Feverishly, BALKAN proceeds to scrawl some numerals on the floor 
with a piece of chalk, muttering as he does so. 

BALKAN: Six plus six plus six equals eighteen. One and eight. 
(even more triumphantly): One plus eight equals nine! 

CORSO starts to descend the steps. THE GIRL stays behind, sits 
down on the top step, props her chin on her hand, and watches the 

BALKAN rises with chalk dust all over the knees of his pants. He 
goes to his briefcase and takes out a sheaf of torn engravings. 

CORSO has reached the foot of the steps. BALKAN, turning to 
resume his place in the circle, catches sight of him. He freezes 
in disbelief, and a long moment passes before he speaks. 

BALKAN (cont.): What are you doing here?! 

CORSO: I thought I'd drop in before they put you behind bars. 

BALKAN: Go away! 

CORSO: We had a deal, remember? 

BALKAN: A deal?! What impertinence! You bungled it, damn you! You 
failed me all along the line! Thanks to your lack of 
initiative,Ii was compelled to do my own dirty work. And I did 
it! I got these myself! See, here they are! (brandishes the 
engravings, speaks with mounting vehemence) Nine engravings or 
nine doors, and only an initiate can open them. Each door has two 
keys, each engraving discloses a number, a secret element and 
keyword to be interpreted in the light of reason and the Cabbala, 
the one true philosophy! 

CORSO: I want my money. 

BALKAN: Don't you understand what's going on here? 

He returns to the circle, kneels down again, and deals out the 
engravings like playing cards, one to a box, leaving three boxes 
empty. Meantime: 

BALKAN (cont.): You have before you the mystery of which men have 
dreamed throughout the centuries. Thousands have died an 
agonizing death in hopes of just a glimpse of what you're about 
to see! 

CORSO: Yeah? What's that, Old Nick in person? 

BALKAN: Don't be ridiculous! He has never appeared to anyone, 
never! He's a spirit - the spirit of pure evil. He manifests 
himself through his servants, of whom I'm proud to be one! 

He rises, walks quickly over to the little table, and opens 'The 
Nine Gates' . Turning over several pages, he tears out an 
engraving. His voice betrays rising excitement, his face assumes 
a look of insane fervour. 

BALKAN (cont.): Three copies, but only nine of their twenty-seven 
engravings hold the key, and I have them all! (tears out two more 
engravings in quick succession) 1 have only to complete the 
sequence. Then the Serpent will enter the seal of Saturn, and I - 
I shall enter the Ninth Gate! 

CORSO: Cut the crap and write me a cheque. 

BALKAN returns to the circle, kneels down once more and neatly 
positions the three engravings in the empty boxes. Then he rises, 
goes' to the table, and pours himself a drink from the vacuum 
flask. He gargles with it, swallows, and shakes himself like a 
wet dog. Whatever the flask contained, it seems to have 
invigorated him. 

Seizing the jerrican, he removes the cap and dribbles gasoline 
around the circle, then picks up one of the kerosene lamps and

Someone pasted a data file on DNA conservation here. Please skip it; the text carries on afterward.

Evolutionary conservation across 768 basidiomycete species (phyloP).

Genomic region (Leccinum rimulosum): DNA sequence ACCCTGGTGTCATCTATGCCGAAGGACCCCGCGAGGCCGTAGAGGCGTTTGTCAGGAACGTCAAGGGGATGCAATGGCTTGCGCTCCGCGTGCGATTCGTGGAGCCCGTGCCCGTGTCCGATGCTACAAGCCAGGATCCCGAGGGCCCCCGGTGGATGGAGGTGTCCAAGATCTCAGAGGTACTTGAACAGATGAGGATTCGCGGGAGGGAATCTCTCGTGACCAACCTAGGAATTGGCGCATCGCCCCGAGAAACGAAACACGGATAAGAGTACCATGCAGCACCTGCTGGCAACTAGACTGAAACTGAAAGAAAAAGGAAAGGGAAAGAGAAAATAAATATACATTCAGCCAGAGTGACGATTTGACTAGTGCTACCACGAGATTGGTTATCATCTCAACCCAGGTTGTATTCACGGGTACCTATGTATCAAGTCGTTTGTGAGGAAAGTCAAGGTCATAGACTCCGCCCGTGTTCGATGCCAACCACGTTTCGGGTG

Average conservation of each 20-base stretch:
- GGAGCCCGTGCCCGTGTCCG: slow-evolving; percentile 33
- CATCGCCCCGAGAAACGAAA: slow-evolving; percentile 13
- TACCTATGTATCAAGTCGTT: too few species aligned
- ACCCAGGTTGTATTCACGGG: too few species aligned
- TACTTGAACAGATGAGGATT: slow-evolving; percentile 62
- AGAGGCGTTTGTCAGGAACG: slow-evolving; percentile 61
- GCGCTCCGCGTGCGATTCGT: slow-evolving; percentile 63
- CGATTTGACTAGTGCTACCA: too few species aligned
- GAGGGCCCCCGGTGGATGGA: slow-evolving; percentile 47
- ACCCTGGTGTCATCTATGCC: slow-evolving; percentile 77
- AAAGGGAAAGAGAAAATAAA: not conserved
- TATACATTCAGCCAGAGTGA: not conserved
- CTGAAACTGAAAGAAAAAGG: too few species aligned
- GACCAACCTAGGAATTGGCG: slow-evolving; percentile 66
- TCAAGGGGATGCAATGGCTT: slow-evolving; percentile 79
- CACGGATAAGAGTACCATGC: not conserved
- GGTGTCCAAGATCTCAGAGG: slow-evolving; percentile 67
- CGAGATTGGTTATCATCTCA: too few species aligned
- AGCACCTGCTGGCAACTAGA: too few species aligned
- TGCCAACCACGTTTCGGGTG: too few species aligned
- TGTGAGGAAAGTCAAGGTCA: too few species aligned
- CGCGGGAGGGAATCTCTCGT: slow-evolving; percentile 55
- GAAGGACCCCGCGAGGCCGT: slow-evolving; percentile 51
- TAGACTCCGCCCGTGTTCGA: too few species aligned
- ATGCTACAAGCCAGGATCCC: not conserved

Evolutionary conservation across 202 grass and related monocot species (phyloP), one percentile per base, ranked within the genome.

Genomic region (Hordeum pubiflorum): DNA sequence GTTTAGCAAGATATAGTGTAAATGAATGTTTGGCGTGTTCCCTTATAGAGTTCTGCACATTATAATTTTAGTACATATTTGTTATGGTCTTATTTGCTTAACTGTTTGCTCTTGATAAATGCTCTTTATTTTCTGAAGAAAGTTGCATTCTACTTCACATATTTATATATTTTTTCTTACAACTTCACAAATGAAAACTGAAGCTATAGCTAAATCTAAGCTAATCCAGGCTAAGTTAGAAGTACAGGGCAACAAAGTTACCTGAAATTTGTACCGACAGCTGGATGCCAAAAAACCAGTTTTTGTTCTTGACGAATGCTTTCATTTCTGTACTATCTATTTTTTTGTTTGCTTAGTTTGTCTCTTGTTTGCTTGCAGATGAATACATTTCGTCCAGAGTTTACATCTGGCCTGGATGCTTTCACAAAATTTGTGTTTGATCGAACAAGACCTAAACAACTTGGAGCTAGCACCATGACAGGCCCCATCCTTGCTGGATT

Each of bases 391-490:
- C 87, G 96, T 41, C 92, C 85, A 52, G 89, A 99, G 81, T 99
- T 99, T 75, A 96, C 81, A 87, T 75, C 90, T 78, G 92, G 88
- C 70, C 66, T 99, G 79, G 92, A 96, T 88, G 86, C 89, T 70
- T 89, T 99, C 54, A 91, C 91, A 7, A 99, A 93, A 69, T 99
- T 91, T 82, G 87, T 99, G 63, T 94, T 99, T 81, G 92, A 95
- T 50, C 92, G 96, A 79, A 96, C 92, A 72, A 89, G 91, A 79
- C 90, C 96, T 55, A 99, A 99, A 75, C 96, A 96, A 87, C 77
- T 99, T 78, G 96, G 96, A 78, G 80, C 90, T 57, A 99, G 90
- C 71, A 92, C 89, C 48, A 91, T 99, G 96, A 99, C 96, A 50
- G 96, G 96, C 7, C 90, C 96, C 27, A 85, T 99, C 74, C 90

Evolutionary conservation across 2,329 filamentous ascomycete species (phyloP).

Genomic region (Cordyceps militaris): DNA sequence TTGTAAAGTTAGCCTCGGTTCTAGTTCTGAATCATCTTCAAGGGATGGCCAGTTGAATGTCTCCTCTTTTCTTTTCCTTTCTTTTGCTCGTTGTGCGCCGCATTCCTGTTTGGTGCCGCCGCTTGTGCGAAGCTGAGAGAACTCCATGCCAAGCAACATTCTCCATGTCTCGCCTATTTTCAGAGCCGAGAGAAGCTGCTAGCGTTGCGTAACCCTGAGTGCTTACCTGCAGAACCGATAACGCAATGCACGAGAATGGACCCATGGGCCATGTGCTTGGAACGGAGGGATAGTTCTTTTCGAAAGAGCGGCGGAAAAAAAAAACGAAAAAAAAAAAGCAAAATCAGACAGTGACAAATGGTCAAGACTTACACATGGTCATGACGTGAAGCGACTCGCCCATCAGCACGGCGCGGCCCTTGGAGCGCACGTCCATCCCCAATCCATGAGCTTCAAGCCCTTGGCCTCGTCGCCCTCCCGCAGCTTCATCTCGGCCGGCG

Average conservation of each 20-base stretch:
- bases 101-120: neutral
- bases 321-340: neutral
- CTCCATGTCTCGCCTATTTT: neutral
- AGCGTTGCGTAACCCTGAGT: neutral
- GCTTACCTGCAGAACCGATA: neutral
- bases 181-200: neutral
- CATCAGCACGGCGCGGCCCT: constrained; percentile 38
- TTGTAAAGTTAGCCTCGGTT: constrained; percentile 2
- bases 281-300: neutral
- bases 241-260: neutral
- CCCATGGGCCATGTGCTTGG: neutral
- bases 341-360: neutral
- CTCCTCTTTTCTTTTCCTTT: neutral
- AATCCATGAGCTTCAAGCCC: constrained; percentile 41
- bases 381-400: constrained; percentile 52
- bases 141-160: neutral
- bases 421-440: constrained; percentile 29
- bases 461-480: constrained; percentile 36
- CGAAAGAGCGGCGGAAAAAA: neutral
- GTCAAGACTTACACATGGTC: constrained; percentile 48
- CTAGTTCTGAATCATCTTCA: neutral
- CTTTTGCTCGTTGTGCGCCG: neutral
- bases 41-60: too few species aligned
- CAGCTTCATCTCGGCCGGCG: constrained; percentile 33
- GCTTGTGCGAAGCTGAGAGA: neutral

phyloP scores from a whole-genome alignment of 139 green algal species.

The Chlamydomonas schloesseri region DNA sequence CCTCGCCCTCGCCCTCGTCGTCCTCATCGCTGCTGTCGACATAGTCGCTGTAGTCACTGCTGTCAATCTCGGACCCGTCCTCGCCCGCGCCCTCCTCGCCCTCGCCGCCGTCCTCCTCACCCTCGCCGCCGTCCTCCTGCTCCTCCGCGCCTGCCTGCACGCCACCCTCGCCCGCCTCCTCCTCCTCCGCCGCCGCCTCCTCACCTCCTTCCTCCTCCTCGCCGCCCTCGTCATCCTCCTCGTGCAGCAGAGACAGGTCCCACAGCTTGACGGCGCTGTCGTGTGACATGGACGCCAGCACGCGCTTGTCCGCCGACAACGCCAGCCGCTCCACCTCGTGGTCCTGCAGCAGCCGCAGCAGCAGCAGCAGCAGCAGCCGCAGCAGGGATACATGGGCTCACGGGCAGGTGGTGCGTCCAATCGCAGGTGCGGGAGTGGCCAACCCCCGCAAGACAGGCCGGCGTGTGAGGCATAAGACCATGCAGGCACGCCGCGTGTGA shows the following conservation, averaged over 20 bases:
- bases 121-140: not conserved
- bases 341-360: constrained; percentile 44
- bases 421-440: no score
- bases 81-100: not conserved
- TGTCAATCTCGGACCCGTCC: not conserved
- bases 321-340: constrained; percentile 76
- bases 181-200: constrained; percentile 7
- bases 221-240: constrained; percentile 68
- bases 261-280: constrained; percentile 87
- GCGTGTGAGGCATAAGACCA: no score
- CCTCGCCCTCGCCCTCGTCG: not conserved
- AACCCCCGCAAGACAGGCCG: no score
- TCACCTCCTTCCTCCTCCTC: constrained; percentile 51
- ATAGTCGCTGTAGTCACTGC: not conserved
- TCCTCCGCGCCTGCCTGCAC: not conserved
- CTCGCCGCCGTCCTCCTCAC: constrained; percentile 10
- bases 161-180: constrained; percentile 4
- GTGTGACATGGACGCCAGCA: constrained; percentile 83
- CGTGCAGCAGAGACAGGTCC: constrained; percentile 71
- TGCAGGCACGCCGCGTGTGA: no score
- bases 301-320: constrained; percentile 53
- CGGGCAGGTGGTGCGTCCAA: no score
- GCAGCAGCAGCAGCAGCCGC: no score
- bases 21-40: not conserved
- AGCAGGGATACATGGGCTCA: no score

hurls it at the floor. The lamp smashes and ignites the gasoline. 
instantly, he's ringed with fire. 

He draws himself up and stands erect in the canter of the circle 
with flames dancing all around him. 

BALKAN: I give you my allegiance, Master. I surrender myself unto 
you body and soul. Let me fear neither noose, nor sword, nor 
poison. Let me walk unscathed among lepers and the plague-ridden. 
Erase me from the Book of Life and inscribe me in the black Book 
of Death. Let it be no! Let it be so now! 

His fervent voice and the wild-eyed, demented look on his face 
are such that not even CORSO is tempted to break the momentary 
silence that ensues. 

BALKAN (cont.): (ecstatically): Yes, master, yes! Oh, thank you, 
thank you! I can feel the power flowing through me like an 
electric current, rendering me capable of any achievement, mental 
or physical! I could float on air, walk on water. 

He stoops and dabbles his hands in the ring of fire. 

BALKAN (cont.): See? 1 plunge my hands in fire and feel no heat: 

He picks up the jerrican and inverts it over his head, dousing 
himself in the contents, then hurls it aside. 

CORSO: Hey, don't be stupid! 

But BALKAN is deaf to reason. 

BALKAN (in a mounting frenzy): Admay, Eloy, Agla, Zatel, Gebal, 
Elimi, Ashtoreth, Moloch, Shamash, Dagon... 

With a whoosh, he himself catches fire. Flames play over his 
ecstatic figure. 

BALKAN (cont.): It's miraculous! I feel nothing, nothing at all! 

He emits another triumphant laugh that soars up the scale until 
it becomes a high-pitched scream of agony. He starts to caper 
around, slapping at his clothes, his face, his hair. 

CORSO has regained his feet. He takes the automatic from his 
pocket and sends it slithering across the floor and through the 
ring of flames. 

CORSO: Here, you idiot! 

He retreats up the steps with horror written on his face. THE 
GIRL has risen to her feet. He takes her hand and, with a last 
backward glance, hustles her outside. 


Balkan's wild screams reverberate around the walls as CORSO and 
THE GIRL hurry across the courtyard.